Ten years ago, co-owners Mary Alice Higbie, and her son, Daniel, decided they needed their own place, and build it to their needs. St. James now exists at 320 Osuna Road NE, Bldg. D.

It features nine seating areas in nooks and eight seating areas in the library, as well as a market that sells teas and tea time accessories.

“(St. James) provides what people really need. In a screen world, it’s hard to find ways to connect face-to-face,” Higbie says. “The thing I did right from the beginning was making sure it was a two-hour reservation time. It gives people time to connect with the people they bring.”

St. James offers a rotating fixed menu tailored to a monthly theme. This year kicked off with “Welcome to the Roaring 20’s,” a “Downton Abbey”-inspired menu that was a nod to St. James’ 20th anniversary and the beginning of the 2020s. The March menu is “Dublin’s Fare: Cheers to Arthur Guinness!”

“People love our themes,” says Higbie. “… People love to dress up. There’s that child-like fun.”

As for her personal favorite of the themed menus?

“One of my favorites, Christmas, of course,” Higbie smiles. “Every month I say, ‘This is my favorite!’ ”

Lace curtains and laurels

Victoria Candelaria remembers when St. James first opened its doors. She was working on alterations at a shop next to the fledgling business, with her granddaughter at hand.

“She (her granddaughter) pressed her face in the window. She loved the lace curtains,” said Candelaria. “Mary Alice let us in.”

Candelaria and her granddaughter, who was nine then, still come for tea regularly after that fateful encounter. Candelaria says the tearoom is a special place for herself and her granddaughters over the past 20 years.

A photo opt area of The St. James Tearoom is decorated for February’s theme of “La Vie en Rose.”

“They still want to come with me at 31 (years old),” she said. While her own children have expressed interest in coming to tea, Candelaria explains to them. “Sorry, this is just for granddaughters.”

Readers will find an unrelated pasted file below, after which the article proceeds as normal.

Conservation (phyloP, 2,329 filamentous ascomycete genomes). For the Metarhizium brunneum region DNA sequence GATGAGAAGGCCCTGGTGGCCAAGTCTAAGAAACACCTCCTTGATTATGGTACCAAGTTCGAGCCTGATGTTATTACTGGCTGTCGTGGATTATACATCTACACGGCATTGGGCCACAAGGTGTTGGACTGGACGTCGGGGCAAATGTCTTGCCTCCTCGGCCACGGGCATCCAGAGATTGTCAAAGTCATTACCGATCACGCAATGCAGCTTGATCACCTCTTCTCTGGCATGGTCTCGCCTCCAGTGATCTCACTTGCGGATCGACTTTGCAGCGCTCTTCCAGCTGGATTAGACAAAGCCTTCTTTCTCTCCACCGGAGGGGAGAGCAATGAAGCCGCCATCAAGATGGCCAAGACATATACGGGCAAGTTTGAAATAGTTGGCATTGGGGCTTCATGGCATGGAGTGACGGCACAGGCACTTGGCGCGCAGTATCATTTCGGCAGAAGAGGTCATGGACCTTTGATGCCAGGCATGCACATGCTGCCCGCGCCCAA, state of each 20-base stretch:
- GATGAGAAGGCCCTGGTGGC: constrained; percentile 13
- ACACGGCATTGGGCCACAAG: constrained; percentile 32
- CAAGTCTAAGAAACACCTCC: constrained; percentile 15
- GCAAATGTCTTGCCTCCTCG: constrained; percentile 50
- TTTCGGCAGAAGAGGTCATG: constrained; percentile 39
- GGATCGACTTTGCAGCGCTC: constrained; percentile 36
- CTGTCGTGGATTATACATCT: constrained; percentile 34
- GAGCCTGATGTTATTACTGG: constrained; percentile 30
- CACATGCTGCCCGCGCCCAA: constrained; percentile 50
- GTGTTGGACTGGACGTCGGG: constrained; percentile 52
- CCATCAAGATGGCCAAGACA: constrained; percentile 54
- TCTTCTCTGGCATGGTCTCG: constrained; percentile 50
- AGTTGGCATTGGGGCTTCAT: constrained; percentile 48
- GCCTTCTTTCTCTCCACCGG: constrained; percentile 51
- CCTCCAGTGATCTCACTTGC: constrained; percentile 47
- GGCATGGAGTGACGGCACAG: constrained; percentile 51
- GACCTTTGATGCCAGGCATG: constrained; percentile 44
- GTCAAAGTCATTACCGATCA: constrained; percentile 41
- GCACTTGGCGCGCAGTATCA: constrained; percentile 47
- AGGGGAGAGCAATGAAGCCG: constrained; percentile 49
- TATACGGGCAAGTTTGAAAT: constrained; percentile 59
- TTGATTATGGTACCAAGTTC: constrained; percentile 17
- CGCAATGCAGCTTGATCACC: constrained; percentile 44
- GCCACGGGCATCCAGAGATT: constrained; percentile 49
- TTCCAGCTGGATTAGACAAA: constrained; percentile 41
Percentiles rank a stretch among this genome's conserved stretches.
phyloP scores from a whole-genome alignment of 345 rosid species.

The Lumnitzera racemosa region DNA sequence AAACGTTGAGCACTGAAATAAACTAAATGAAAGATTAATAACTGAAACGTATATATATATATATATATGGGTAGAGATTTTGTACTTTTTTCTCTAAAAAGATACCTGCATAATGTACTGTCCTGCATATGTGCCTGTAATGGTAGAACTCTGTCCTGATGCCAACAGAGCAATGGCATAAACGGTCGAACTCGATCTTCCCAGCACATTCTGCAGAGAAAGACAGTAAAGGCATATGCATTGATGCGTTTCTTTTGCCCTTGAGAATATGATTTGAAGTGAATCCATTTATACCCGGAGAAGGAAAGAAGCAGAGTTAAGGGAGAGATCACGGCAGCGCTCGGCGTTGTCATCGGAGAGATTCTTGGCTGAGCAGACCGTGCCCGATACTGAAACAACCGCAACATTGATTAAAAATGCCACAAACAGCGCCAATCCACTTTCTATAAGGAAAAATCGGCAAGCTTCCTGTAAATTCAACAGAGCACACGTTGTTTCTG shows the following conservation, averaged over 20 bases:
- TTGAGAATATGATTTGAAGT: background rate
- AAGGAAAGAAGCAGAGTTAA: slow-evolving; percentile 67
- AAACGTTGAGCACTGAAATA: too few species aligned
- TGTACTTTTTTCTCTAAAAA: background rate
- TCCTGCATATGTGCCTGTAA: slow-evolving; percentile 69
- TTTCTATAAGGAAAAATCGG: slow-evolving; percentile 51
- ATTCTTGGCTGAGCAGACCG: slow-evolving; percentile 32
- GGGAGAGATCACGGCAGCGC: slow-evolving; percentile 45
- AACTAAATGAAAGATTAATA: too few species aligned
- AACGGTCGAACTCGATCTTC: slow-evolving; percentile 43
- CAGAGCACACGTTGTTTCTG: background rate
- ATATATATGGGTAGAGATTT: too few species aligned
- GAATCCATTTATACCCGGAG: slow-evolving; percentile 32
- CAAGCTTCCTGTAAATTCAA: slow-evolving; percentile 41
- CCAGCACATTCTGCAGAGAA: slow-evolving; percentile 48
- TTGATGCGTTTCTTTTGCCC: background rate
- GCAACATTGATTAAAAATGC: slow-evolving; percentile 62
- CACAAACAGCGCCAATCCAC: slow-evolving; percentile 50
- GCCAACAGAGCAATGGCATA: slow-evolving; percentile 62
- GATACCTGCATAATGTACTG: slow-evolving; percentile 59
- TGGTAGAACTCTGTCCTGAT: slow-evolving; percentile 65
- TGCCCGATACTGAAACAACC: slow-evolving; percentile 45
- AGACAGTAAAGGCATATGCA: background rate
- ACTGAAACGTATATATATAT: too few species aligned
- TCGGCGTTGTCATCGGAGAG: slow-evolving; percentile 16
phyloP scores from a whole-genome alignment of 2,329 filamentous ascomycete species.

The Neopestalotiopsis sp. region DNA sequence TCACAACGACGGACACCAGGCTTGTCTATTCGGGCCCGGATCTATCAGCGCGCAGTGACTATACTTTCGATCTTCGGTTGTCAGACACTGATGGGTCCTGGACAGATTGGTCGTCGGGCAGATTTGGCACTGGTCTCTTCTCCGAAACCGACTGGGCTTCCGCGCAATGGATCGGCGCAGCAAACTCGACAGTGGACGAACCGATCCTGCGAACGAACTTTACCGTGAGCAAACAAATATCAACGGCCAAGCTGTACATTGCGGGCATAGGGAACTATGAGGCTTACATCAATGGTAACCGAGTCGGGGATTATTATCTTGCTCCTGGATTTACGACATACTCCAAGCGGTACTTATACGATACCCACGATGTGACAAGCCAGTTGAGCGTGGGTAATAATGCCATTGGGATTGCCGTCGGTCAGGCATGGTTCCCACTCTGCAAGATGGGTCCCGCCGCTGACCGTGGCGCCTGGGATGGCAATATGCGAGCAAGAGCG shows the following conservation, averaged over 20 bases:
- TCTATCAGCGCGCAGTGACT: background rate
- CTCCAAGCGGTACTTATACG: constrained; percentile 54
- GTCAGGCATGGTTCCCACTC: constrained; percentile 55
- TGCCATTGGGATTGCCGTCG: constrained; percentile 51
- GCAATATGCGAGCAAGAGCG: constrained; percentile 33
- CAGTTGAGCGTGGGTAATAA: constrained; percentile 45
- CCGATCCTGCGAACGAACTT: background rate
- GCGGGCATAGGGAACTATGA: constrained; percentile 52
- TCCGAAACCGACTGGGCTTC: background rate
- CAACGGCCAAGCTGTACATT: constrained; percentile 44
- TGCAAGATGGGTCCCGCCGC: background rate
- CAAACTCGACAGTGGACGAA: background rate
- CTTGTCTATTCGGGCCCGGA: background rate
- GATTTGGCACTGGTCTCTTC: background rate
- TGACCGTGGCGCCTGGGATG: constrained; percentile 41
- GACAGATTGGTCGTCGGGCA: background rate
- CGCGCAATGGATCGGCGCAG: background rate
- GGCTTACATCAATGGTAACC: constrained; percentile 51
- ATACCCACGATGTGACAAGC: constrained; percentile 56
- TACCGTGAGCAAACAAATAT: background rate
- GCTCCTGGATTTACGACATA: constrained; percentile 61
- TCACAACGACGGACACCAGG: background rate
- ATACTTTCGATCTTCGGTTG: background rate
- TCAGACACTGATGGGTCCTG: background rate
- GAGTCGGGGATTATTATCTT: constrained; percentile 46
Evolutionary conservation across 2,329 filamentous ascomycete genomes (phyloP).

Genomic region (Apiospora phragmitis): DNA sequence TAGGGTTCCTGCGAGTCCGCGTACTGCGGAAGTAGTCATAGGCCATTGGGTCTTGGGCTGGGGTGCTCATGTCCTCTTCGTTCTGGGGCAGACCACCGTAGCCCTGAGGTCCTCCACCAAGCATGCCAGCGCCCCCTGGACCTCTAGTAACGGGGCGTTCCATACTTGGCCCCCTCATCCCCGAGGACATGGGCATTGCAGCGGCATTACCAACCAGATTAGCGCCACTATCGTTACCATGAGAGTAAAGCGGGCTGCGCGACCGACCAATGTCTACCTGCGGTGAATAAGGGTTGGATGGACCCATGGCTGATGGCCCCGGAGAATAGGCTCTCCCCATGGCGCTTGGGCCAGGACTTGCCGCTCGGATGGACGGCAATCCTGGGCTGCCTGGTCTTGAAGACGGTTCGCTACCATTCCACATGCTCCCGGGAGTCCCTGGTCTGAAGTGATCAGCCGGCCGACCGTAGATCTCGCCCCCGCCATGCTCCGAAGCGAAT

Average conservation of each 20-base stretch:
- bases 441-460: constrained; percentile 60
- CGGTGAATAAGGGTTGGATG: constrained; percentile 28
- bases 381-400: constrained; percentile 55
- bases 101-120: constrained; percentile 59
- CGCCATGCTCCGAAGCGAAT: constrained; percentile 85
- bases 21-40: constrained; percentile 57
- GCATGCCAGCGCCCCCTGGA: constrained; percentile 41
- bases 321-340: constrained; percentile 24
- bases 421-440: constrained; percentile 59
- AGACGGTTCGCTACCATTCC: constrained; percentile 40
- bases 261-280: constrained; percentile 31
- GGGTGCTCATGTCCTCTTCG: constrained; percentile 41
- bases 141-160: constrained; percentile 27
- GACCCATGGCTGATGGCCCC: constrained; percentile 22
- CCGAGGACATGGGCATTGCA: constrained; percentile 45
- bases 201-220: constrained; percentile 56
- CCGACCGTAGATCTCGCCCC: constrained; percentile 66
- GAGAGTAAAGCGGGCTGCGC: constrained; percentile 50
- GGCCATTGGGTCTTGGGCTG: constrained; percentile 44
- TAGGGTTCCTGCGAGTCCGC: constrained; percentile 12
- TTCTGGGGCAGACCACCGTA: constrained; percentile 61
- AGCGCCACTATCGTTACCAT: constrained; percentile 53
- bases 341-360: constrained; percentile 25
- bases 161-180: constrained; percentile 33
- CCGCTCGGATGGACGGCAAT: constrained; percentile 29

Higbie embraces the close personal relationships that are built at the tearoom.

“One of the joyful things about the tearoom is people can be their own unique, quirky selves. Everyone is unique,” she said.

In 2008, St. James was featured in the book “The Great Tea Rooms of America,” by Bruce Richardson and was listed as one of “Five great American tearooms” by CNN.com. It was also the 2014 winner of Best Tea Room Website from the World Tea Awards.

“I just want people to enjoy tea. I don’t want my guests to worry which spoon,” says Higbie.

Finding friendship

Bells chime throughout the tearoom signaling that tea time is coming to a close.

“Uh-oh!” the Ed Norton Gang and Candelaria say almost in unison.

Sally Lowder talks about the usual end of tea time.

“Our muscles are so tired from laughing,” Sally Lowder says. “Hours of smiles and laughing.”

“They’re rascals,” says Higbie with a smile. “You guys are in the handbook.”

“Most of the ones (the servers), when they figure us out, they give it right back,” Bob Lowder tells Higbie. “They do a fantastic group of hiring. Not a bad apple in the bunch.”

Eventually the group stands and gives Higbie hugs and words of love. The staff of St. James gets the tearoom ready for the next session.

As for the Ed Norton Gang, well, once a month you know where to find them.